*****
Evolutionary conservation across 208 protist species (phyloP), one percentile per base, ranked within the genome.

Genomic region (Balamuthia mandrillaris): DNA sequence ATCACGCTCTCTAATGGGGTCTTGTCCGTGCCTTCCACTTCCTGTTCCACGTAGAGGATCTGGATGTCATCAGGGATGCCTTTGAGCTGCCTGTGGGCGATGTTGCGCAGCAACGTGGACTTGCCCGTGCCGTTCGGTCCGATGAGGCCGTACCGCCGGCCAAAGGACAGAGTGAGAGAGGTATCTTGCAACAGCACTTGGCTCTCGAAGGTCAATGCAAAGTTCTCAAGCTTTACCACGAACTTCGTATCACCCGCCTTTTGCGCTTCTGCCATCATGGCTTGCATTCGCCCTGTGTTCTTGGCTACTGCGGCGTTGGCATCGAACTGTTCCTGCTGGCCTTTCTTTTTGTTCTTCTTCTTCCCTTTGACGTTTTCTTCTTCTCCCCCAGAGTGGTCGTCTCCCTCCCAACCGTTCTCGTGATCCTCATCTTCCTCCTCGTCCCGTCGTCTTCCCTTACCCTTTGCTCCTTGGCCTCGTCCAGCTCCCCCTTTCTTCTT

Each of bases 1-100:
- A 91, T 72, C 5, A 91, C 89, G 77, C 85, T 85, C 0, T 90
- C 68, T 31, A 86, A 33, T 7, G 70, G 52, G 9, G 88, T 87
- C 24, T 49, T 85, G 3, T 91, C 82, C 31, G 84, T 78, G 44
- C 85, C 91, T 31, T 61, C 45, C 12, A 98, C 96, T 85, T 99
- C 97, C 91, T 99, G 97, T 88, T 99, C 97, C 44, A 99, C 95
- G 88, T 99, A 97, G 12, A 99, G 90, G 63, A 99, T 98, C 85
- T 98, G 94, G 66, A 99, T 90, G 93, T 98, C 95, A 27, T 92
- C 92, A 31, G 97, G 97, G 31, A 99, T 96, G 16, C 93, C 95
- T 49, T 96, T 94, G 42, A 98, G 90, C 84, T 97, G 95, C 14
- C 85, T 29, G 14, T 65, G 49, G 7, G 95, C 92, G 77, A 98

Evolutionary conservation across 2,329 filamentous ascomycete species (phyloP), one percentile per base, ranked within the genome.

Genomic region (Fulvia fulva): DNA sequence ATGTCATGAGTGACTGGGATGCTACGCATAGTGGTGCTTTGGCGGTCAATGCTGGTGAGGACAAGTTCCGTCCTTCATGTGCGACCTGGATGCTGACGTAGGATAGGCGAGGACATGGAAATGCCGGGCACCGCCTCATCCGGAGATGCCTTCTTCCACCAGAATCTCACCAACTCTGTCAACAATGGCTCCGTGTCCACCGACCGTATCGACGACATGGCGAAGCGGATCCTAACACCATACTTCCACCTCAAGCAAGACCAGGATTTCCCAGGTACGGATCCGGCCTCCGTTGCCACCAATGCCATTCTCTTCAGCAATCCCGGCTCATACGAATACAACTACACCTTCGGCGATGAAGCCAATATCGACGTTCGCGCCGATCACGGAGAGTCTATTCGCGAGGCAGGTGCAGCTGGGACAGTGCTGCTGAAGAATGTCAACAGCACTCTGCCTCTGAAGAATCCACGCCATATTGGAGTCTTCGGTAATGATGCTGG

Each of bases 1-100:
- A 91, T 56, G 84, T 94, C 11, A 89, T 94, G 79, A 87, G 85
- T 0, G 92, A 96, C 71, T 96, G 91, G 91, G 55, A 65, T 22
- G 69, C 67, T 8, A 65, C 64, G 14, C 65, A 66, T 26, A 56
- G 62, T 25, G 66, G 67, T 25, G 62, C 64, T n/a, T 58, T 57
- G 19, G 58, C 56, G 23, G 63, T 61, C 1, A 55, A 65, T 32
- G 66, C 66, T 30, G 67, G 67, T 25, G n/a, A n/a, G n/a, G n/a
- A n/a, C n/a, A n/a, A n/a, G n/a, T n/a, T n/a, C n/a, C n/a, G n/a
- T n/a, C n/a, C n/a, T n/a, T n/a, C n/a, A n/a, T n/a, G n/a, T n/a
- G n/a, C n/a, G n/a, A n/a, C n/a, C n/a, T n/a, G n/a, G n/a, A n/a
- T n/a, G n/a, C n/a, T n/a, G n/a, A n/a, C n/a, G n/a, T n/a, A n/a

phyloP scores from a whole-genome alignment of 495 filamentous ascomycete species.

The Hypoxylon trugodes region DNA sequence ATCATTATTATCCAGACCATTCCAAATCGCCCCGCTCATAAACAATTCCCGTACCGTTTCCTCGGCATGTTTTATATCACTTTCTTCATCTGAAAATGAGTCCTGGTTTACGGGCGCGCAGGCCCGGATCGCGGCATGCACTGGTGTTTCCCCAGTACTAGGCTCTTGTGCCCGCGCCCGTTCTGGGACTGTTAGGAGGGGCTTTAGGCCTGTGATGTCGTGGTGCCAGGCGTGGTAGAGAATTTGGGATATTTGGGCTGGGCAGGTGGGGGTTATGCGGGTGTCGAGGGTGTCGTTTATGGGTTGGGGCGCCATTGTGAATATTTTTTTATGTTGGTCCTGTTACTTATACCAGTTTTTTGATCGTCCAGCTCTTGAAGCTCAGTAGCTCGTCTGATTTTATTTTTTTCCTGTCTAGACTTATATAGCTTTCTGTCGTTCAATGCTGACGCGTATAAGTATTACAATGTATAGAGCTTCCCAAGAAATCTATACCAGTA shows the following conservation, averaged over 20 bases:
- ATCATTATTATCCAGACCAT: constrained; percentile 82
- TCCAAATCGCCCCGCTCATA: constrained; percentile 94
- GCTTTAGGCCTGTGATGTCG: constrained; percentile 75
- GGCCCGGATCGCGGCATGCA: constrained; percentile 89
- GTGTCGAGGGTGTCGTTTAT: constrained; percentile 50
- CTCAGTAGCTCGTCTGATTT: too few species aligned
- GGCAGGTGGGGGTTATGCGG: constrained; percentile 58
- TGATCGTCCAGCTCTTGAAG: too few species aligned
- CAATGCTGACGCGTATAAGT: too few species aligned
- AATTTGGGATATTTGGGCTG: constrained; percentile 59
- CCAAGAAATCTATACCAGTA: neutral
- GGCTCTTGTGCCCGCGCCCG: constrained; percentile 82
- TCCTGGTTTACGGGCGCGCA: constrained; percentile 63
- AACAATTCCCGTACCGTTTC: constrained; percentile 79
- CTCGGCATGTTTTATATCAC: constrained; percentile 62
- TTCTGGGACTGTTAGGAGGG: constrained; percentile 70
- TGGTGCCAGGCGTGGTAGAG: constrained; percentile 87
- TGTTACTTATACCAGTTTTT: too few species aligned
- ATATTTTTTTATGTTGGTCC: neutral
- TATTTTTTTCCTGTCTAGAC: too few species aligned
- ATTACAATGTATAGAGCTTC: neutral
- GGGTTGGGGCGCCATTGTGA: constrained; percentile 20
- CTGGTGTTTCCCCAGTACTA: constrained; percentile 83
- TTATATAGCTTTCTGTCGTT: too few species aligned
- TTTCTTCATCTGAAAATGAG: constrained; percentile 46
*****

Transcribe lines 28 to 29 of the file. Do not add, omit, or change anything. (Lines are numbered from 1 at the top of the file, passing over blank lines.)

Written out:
The Hypoxylon trugodes region DNA sequence ATCATTATTATCCAGACCATTCCAAATCGCCCCGCTCATAAACAATTCCCGTACCGTTTCCTCGGCATGTTTTATATCACTTTCTTCATCTGAAAATGAGTCCTGGTTTACGGGCGCGCAGGCCCGGATCGCGGCATGCACTGGTGTTTCCCCAGTACTAGGCTCTTGTGCCCGCGCCCGTTCTGGGACTGTTAGGAGGGGCTTTAGGCCTGTGATGTCGTGGTGCCAGGCGTGGTAGAGAATTTGGGATATTTGGGCTGGGCAGGTGGGGGTTATGCGGGTGTCGAGGGTGTCGTTTATGGGTTGGGGCGCCATTGTGAATATTTTTTTATGTTGGTCCTGTTACTTATACCAGTTTTTTGATCGTCCAGCTCTTGAAGCTCAGTAGCTCGTCTGATTTTATTTTTTTCCTGTCTAGACTTATATAGCTTTCTGTCGTTCAATGCTGACGCGTATAAGTATTACAATGTATAGAGCTTCCCAAGAAATCTATACCAGTA shows the following conservation, averaged over 20 bases:
- ATCATTATTATCCAGACCAT: constrained; percentile 82